Assange in crosshairs of Congress

Ewen MacAskill

January 5, 2011

Julian Assange ... in southern England last month.
Julian Assange … in southern England last month. Photo: Reuters

The Republican Party in the USA is planning a congressional inquiry into WikiLeaks and its founder, Julian Assange.

The party, which was due to wrest control of the house today, has included WikiLeaks in a list of high priorities for investigation.

The move is partly political, aimed at the Attorney-General, Eric Holder, who the Republicans claim has been too slow and too lethargic in reacting to the leaks. Last month he said the Justice Department was looking at what action could be taken against Mr Assange but that lawyers were struggling to find applicable legislation under which the Australian national could be prosecuted.

Darrell Issa, who will take over as chairman of the House of Representatives oversight committee and is calling for Mr Holder’s resignation, said of Mr Assange in an interview on Sunday: ”If the President says, ‘I can’t deal with this guy as a terrorist,’ then he has to be able to deal with him as a criminal. Otherwise the world is laughing at this ineffective paper tiger we’ve become.”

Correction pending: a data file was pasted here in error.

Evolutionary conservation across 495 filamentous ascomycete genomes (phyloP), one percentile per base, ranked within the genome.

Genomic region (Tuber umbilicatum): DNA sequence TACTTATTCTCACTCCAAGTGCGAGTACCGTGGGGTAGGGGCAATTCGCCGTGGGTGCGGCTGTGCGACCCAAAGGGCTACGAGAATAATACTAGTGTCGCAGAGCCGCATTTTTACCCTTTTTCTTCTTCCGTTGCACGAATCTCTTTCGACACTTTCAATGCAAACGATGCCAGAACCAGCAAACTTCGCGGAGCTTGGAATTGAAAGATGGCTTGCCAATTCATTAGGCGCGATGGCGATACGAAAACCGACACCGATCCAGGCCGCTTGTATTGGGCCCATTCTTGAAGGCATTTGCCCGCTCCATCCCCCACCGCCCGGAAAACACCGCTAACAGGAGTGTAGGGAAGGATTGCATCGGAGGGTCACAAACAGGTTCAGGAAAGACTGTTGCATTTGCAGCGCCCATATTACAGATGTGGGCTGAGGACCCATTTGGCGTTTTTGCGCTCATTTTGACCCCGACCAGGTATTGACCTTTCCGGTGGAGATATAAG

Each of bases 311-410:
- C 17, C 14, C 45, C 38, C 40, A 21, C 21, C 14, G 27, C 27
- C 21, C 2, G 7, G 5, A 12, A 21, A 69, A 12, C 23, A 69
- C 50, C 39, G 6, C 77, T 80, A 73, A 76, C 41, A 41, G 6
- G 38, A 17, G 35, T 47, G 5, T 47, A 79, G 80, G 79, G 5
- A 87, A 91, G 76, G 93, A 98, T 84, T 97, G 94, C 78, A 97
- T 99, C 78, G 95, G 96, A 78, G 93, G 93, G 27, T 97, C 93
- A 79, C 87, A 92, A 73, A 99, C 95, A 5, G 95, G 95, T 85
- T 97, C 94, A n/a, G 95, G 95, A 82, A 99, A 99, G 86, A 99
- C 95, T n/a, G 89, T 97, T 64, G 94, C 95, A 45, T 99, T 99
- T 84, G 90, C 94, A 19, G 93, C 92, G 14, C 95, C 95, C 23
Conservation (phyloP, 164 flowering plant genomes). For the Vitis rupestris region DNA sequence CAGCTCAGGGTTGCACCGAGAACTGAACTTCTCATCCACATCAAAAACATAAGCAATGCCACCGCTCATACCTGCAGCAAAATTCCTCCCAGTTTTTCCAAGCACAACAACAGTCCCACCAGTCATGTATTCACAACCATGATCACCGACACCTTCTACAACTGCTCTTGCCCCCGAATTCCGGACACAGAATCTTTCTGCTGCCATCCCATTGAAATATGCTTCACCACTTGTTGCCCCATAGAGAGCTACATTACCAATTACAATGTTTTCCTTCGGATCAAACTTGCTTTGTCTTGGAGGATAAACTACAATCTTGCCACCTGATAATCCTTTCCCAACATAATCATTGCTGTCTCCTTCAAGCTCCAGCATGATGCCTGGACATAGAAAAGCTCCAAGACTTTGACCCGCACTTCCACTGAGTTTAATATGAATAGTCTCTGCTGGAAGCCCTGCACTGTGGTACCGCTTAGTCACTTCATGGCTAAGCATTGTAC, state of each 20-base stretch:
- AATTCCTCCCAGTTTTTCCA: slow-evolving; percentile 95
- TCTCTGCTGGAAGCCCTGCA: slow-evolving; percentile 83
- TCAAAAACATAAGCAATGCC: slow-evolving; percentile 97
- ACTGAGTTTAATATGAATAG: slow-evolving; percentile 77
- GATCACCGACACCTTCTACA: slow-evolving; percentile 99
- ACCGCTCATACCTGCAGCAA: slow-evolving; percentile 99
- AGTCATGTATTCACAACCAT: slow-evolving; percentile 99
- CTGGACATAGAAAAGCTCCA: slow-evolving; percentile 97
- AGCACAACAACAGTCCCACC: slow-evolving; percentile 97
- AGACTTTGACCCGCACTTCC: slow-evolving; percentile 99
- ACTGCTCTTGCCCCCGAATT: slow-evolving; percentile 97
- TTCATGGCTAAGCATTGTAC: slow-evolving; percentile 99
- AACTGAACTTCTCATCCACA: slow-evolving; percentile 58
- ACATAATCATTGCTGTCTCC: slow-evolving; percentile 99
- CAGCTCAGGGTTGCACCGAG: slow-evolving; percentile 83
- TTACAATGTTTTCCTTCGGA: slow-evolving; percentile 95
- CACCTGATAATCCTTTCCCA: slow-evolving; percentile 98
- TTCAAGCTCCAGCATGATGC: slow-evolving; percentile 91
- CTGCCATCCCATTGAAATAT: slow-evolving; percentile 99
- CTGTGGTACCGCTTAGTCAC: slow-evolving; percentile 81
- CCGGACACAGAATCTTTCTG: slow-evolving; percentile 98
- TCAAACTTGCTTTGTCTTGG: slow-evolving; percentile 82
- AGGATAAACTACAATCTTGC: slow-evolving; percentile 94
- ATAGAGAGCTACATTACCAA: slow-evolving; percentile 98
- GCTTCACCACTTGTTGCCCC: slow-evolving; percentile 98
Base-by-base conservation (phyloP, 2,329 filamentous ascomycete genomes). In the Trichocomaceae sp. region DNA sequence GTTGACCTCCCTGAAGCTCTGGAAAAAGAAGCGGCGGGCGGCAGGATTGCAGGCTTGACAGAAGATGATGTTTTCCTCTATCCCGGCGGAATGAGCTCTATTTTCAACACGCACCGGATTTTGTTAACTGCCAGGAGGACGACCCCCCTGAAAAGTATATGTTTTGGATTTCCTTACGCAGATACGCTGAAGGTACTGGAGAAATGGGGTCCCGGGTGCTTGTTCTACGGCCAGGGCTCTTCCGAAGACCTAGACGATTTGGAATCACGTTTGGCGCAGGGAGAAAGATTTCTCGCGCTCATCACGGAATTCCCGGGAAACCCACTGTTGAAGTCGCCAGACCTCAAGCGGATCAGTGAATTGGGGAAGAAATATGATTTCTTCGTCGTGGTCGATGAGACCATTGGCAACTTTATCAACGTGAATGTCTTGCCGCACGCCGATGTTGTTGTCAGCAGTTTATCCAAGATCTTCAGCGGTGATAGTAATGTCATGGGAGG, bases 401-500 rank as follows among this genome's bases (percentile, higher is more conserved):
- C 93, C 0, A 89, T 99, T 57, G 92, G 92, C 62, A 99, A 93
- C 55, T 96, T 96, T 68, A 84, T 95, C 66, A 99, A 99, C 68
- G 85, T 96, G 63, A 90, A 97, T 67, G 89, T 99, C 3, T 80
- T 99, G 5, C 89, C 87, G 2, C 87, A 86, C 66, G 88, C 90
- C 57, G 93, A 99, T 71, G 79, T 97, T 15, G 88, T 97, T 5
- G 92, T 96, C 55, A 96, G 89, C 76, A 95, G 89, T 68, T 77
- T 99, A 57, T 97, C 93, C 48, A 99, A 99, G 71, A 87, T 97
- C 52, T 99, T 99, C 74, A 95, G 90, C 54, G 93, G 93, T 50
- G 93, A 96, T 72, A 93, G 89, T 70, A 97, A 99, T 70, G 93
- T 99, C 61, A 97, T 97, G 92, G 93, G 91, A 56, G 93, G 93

On Monday the Politico website published areas Mr Issa’s committee intends to investigate, including WikiLeaks.

The committee, whose remit covers fraud and waste, can subpoena witnesses from the highest reaches of political life. Hearings could begin in the next few weeks.

Mr Issa said his committee would investigate WikiLeaks ”so the diplomats can do their job with confidence and people can talk to & interact with our government in confidence”.

The new Congress would have to introduve legislature to try to prevent similar acts of whistleblowing.

Sourced & published by Henry Sapiecha